G R Iranna ponders the meaning of life in his recent solo exhibition at Gallery Espace in New Delhi.
“This great Being is endless and without any limit. It is a mass of consciousness only”. Taken from the ancient Indian scripture Chandogya Upanishad (VIII. 3. 4), the verse encapsulates the nature of existence and introduces G R Iranna’s solo exhibition “Ether is all that is”, on view at Gallery Espace, New Delhi until 8 March 2017.
Unfolding at three levels – through material, form and time, the exhibition “Ether is all that is” at Gallery Espace in New Delhi traces G R Iranna’s exploration into the realms of the unknown, beyond the abstract form and its motivating thought, into a formless, eternal state. Being careful not to limit the visual and conceptual experience of his show, he carefully chose a title that resonated the deep resolve of his practice.
The smell of sandalwood wafts through the gallery space and is the first encounter of experience. In a small, dimly lit room of the gallery is the long console, its top embedded with a meshing over which is laid out the burning words “Idaṃ mahadbhūtamanantamapāraṃ vijñānaghana eva.” Sandalwood powder or chandana is known for its medicinal properties and to spiritual seekers is considered a metaphorical link between the earth and the sky, between the finite and the eternal. The continuous burning of the sandalwood powdered words leaves a trace of ash, and in doing so defines the moment material form becomes immaterial. The words and all that they reveal return to ‘ash’ – the medium that the artist chooses to draw with, coat onto or burn off.
While speaking with Art Radar, G R Iranna elucidates the material context of his show by saying, “We treasure diamonds, but to nature they are but rocks.” With the understanding that everything is to return to dust, Iranna began to think of how to visually communicate the transient. He began using charcoal a few years ago and evolved to employing holy ash as a way to punctuate human mortality more vividly. Known in the Hindu tradition as vibhuti when smeared on one’s forehead, it signifies the eternal consciousness within us while also serving as a constant reminder of our eventual consummation.
While in Mexico, Iranna came upon a tree that was 3,500 years old and standing beside its massive trunk, looking upward towards the network of branches it supported, the artist marvelled at this silent witness of times gone by. Filled with a sense of wonder and humility, he explains the tree’s repetition in his work as a metaphorical reminder to us existing as observers, playing out our part within the larger, cosmic scheme of things. Of the many relationships we sow through our lives, some get charred, few smolder and still others continually take root. Iranna plays off these as he paints the branches of his trees with ash in a series of works entitled Ethereal Tree, Beautiful Burning Tree, Lofty Tree, Heaven on Water, all executed in 2016.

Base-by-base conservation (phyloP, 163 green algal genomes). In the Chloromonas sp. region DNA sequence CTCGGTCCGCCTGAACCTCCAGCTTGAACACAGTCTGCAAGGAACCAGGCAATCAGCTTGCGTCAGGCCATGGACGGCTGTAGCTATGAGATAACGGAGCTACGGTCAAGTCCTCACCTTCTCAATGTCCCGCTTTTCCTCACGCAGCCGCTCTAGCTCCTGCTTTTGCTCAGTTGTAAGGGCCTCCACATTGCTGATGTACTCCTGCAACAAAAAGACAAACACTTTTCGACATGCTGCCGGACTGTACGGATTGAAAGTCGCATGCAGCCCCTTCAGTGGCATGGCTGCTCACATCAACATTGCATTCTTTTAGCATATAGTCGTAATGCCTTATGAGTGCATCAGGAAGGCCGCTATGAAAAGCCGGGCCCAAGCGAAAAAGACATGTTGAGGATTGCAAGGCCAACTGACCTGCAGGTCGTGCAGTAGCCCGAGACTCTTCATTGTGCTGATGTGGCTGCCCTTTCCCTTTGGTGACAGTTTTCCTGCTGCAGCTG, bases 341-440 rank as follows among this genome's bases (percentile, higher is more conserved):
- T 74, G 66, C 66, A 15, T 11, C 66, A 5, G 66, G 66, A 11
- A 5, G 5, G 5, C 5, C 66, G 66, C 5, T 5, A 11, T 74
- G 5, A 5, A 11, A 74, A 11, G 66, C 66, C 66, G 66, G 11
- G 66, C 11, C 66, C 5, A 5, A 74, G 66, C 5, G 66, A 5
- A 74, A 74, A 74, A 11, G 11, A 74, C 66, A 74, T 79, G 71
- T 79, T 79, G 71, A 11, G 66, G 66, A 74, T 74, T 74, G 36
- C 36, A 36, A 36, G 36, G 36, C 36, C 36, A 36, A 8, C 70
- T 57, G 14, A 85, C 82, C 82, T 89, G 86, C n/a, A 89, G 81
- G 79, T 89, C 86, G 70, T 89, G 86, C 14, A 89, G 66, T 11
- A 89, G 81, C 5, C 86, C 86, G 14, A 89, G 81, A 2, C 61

Also part of his repertoire of forms is that of the carpet – laid out as a decorative floor covering or a mat for prayer. The carpet wears away like the memories of those whose feet have walked over it, until the day it too is threadbare and returns to dust. Made of brightly painted ash bricks, a rich patterned floor work Ethereal Beauty (2016) puts the point across quite lucidly.
In a corner of the gallery is placed a full length standing mirror, except the mirror’s surface itself is replaced with cubes of ash. Iranna’s belief is that self-reflection explains the relationship between the ego and the body and in this work entitled Loved Ash (2016), the self image is in fact, ash itself.
Iranna has been working on this body of work for the last two years. The first work to be publicly presented was Garbh, an egg shaped larger than life form, supported by Gallery Espace’s Founding Director, Renu Modi for the Kochi-Muziris Biennale 2016. Iranna shares his intent to sculpt a form that was solid and strong but also fragile. Built in a small room, with a narrow opening, Garbh consumes the space it occupies and by the end of each day sheds a circle of ash around itself.
The work will need to be destroyed at the end of the Biennale in March and with it, the work will be complete – its birth from and end into the formless, while leaving a daily trace of residue as a memory of its existence. Coming full circle to the first piece of his gallery solo, Iranna successfully imparts a multi-sensorial experience through a predominantly visual language that takes the viewer through life’s journeying in a rather simple, yet purposeful way.